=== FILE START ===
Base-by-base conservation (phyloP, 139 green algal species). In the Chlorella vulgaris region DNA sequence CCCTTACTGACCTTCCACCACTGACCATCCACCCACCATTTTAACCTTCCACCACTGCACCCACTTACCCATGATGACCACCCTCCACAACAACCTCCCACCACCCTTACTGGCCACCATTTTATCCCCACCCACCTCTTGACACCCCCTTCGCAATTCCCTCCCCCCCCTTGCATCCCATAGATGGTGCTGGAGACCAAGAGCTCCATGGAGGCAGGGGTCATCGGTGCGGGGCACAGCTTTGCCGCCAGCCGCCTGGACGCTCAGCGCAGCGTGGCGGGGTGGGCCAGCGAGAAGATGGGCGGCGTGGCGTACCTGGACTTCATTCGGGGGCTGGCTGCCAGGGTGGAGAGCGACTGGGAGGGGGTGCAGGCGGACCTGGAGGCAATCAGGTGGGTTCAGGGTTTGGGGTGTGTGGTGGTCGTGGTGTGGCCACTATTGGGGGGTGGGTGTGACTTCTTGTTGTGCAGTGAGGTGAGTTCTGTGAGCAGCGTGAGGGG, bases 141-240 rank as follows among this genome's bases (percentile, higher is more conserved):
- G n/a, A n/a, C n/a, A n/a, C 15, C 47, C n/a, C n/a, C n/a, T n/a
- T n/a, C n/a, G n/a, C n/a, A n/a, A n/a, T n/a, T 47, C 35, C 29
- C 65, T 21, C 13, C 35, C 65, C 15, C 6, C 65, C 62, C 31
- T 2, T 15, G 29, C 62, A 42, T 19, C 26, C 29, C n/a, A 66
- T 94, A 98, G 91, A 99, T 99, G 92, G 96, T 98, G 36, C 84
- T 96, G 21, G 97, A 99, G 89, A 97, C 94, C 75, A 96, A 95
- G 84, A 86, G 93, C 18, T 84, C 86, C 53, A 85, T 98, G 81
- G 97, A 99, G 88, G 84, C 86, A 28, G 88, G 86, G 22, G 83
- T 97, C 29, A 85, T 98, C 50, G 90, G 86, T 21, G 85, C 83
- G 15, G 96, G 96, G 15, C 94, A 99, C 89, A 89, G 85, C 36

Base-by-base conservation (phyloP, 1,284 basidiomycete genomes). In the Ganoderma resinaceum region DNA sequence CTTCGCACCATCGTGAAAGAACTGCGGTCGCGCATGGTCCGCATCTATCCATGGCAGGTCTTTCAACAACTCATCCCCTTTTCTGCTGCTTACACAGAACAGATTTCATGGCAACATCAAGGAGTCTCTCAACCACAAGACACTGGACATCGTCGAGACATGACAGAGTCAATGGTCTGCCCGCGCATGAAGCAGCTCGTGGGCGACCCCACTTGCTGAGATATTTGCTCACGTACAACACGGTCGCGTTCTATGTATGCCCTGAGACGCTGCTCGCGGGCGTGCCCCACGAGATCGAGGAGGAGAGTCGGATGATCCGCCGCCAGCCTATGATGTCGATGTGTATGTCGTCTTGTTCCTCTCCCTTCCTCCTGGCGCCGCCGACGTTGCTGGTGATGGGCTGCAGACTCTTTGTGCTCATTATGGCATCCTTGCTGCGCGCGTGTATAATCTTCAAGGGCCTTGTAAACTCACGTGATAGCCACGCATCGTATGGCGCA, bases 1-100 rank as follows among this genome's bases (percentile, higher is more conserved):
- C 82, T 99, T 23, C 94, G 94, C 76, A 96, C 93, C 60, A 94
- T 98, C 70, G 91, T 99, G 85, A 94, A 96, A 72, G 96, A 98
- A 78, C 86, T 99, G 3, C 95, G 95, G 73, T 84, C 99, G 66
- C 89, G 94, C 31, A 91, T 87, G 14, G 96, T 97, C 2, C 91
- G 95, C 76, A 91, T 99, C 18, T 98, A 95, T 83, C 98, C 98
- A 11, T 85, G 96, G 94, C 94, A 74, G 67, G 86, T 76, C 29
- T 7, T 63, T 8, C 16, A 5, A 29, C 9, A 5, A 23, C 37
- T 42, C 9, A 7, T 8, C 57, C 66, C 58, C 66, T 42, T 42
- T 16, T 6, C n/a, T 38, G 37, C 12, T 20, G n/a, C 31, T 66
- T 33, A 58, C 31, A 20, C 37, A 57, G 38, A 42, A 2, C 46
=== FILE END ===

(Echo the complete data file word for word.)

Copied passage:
Base-by-base conservation (phyloP, 139 green algal species). In the Chlorella vulgaris region DNA sequence CCCTTACTGACCTTCCACCACTGACCATCCACCCACCATTTTAACCTTCCACCACTGCACCCACTTACCCATGATGACCACCCTCCACAACAACCTCCCACCACCCTTACTGGCCACCATTTTATCCCCACCCACCTCTTGACACCCCCTTCGCAATTCCCTCCCCCCCCTTGCATCCCATAGATGGTGCTGGAGACCAAGAGCTCCATGGAGGCAGGGGTCATCGGTGCGGGGCACAGCTTTGCCGCCAGCCGCCTGGACGCTCAGCGCAGCGTGGCGGGGTGGGCCAGCGAGAAGATGGGCGGCGTGGCGTACCTGGACTTCATTCGGGGGCTGGCTGCCAGGGTGGAGAGCGACTGGGAGGGGGTGCAGGCGGACCTGGAGGCAATCAGGTGGGTTCAGGGTTTGGGGTGTGTGGTGGTCGTGGTGTGGCCACTATTGGGGGGTGGGTGTGACTTCTTGTTGTGCAGTGAGGTGAGTTCTGTGAGCAGCGTGAGGGG, bases 141-240 rank as follows among this genome's bases (percentile, higher is more conserved):
- G n/a, A n/a, C n/a, A n/a, C 15, C 47, C n/a, C n/a, C n/a, T n/a
- T n/a, C n/a, G n/a, C n/a, A n/a, A n/a, T n/a, T 47, C 35, C 29
- C 65, T 21, C 13, C 35, C 65, C 15, C 6, C 65, C 62, C 31
- T 2, T 15, G 29, C 62, A 42, T 19, C 26, C 29, C n/a, A 66
- T 94, A 98, G 91, A 99, T 99, G 92, G 96, T 98, G 36, C 84
- T 96, G 21, G 97, A 99, G 89, A 97, C 94, C 75, A 96, A 95
- G 84, A 86, G 93, C 18, T 84, C 86, C 53, A 85, T 98, G 81
- G 97, A 99, G 88, G 84, C 86, A 28, G 88, G 86, G 22, G 83
- T 97, C 29, A 85, T 98, C 50, G 90, G 86, T 21, G 85, C 83
- G 15, G 96, G 96, G 15, C 94, A 99, C 89, A 89, G 85, C 36

Base-by-base conservation (phyloP, 1,284 basidiomycete genomes). In the Ganoderma resinaceum region DNA sequence CTTCGCACCATCGTGAAAGAACTGCGGTCGCGCATGGTCCGCATCTATCCATGGCAGGTCTTTCAACAACTCATCCCCTTTTCTGCTGCTTACACAGAACAGATTTCATGGCAACATCAAGGAGTCTCTCAACCACAAGACACTGGACATCGTCGAGACATGACAGAGTCAATGGTCTGCCCGCGCATGAAGCAGCTCGTGGGCGACCCCACTTGCTGAGATATTTGCTCACGTACAACACGGTCGCGTTCTATGTATGCCCTGAGACGCTGCTCGCGGGCGTGCCCCACGAGATCGAGGAGGAGAGTCGGATGATCCGCCGCCAGCCTATGATGTCGATGTGTATGTCGTCTTGTTCCTCTCCCTTCCTCCTGGCGCCGCCGACGTTGCTGGTGATGGGCTGCAGACTCTTTGTGCTCATTATGGCATCCTTGCTGCGCGCGTGTATAATCTTCAAGGGCCTTGTAAACTCACGTGATAGCCACGCATCGTATGGCGCA, bases 1-100 rank as follows among this genome's bases (percentile, higher is more conserved):
- C 82, T 99, T 23, C 94, G 94, C 76, A 96, C 93, C 60, A 94
- T 98, C 70, G 91, T 99, G 85, A 94, A 96, A 72, G 96, A 98
- A 78, C 86, T 99, G 3, C 95, G 95, G 73, T 84, C 99, G 66
- C 89, G 94, C 31, A 91, T 87, G 14, G 96, T 97, C 2, C 91
- G 95, C 76, A 91, T 99, C 18, T 98, A 95, T 83, C 98, C 98
- A 11, T 85, G 96, G 94, C 94, A 74, G 67, G 86, T 76, C 29
- T 7, T 63, T 8, C 16, A 5, A 29, C 9, A 5, A 23, C 37
- T 42, C 9, A 7, T 8, C 57, C 66, C 58, C 66, T 42, T 42
- T 16, T 6, C n/a, T 38, G 37, C 12, T 20, G n/a, C 31, T 66
- T 33, A 58, C 31, A 20, C 37, A 57, G 38, A 42, A 2, C 46